Send to

Choose Destination
Appl Environ Microbiol. 1989 Jan;55(1):148-53.

Ruminal cellulolytic bacteria and protozoa from bison, cattle-bison hybrids, and cattle fed three alfalfa-corn diets.

Author information

Roman L. Hruska U.S. Meat Animal Research Center, U.S. Department of Agriculture, Clay Center, Nebraska 68933.


Ruminal cellulolytic bacteria and protozoa and in vitro digestibility of alfalfa fiber fractions were compared among bison, bison hybrids, and crossbed cattle (five each) when they were fed alfalfa and corn in a ratio of 100:0, 75:25, and 50:50, respectively. The total number of viable bacteria (2.16 x 10(9) to 5.44 x 10(9)/ml of ruminal fluid) and the number of cellulolytic bacteria (3.74 x 10(7) to 10.9 x 10(7)/ml) were not different among groups of animals fed each diet. The genera of protozoa in all of the animal groups were similar; however, when either the 100:0 or 50:50 diet was used the percentage of Entodinium sp. was lower and the percentage of Diplodiniinae was higher (P less than 0.05) in bison than in bison hybrids or cattle. Bacteroides succinogenes made up the largest number of cellulolytic isolates from bison (58 and 36%, respectively, on the 100:0 and 75:25 diets), which were more numerous (P less than 0.05) than those from bison hybrids (36 and 12%) and cattle (33 and 18%). This was offset by a lower number of cellulolytic Butyrivibrio isolates. The numbers of Ruminococcus albus and R. flavefaciens isolates, in general, were similar among the bovid species, although R. flavefaciens generally made up less than 10% of the cellulolytic isolates. In vitro digestibility coefficients were greater (P less than 0.05) for the bison when the 75:25 diet was used and similar for the other two diets. The concentration of ruminal volatile fatty acids was larger (P less than 0.05) in bison than in bison hybrids and cattle when the 50:50 diet was used.(ABSTRACT TRUNCATED AT 250 WORDS).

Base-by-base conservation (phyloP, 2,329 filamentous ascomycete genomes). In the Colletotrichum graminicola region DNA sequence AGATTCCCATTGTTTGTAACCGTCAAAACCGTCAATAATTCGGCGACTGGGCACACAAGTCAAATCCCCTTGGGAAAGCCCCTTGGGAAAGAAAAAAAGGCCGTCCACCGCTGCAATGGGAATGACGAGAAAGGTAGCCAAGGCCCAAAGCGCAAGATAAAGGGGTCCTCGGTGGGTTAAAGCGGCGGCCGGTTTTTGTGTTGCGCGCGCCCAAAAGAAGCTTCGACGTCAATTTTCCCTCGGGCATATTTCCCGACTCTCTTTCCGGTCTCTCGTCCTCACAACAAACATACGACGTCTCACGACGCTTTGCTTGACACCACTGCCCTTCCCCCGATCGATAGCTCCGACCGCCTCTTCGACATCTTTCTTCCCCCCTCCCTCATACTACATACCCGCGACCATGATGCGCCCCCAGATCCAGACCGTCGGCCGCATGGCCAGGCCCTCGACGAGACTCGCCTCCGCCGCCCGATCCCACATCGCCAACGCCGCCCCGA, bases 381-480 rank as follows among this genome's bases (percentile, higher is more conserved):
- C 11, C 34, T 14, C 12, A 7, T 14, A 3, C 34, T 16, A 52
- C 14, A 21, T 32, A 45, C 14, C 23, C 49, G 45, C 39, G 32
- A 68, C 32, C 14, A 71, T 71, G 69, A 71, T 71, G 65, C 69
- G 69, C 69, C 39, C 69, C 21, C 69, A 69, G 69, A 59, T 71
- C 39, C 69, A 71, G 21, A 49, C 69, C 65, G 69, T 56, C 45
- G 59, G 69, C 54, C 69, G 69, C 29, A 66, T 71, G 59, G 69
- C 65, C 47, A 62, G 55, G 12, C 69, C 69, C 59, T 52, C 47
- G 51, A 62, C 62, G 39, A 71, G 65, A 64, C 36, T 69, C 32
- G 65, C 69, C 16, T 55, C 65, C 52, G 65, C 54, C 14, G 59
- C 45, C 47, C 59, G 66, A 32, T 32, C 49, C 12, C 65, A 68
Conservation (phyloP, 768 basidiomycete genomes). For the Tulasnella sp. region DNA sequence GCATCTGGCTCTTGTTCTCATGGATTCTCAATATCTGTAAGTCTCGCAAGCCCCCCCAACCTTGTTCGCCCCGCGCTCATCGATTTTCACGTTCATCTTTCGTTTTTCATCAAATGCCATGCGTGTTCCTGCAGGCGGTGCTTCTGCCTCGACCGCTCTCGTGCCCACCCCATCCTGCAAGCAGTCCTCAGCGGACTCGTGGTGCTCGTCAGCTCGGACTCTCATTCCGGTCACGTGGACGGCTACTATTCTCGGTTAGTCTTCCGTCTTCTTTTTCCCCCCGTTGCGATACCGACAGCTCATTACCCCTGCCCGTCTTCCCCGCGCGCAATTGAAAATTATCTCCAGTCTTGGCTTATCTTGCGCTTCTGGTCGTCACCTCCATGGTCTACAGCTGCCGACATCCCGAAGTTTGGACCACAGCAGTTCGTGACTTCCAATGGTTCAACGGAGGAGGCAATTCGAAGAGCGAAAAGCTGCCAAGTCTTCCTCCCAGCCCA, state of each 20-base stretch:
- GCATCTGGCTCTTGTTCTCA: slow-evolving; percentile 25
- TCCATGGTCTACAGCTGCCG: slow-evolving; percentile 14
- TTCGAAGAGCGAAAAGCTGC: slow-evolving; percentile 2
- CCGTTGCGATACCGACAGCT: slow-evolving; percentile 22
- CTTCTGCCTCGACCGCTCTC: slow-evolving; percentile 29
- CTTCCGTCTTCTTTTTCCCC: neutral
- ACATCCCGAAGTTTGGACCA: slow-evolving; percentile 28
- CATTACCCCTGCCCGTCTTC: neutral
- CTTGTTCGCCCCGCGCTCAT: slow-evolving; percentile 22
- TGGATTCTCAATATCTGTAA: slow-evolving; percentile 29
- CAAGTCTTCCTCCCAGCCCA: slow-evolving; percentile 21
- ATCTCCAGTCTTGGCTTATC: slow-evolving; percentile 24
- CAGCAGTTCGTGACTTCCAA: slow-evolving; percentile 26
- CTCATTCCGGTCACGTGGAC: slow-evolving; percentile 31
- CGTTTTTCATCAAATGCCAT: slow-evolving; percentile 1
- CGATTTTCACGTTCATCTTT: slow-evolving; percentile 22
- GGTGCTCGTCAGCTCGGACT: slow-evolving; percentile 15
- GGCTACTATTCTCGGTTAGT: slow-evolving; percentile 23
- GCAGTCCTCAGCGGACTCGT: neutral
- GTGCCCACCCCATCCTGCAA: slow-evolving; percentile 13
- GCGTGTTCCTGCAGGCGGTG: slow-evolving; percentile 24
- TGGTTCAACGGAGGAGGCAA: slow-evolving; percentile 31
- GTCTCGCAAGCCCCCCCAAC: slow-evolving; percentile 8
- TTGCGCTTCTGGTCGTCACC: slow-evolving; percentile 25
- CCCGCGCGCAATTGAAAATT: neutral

[Indexed for MEDLINE]
Free PMC Article

Supplemental Content

Full text links

Icon for HighWire Icon for PubMed Central
Loading ...
Support Center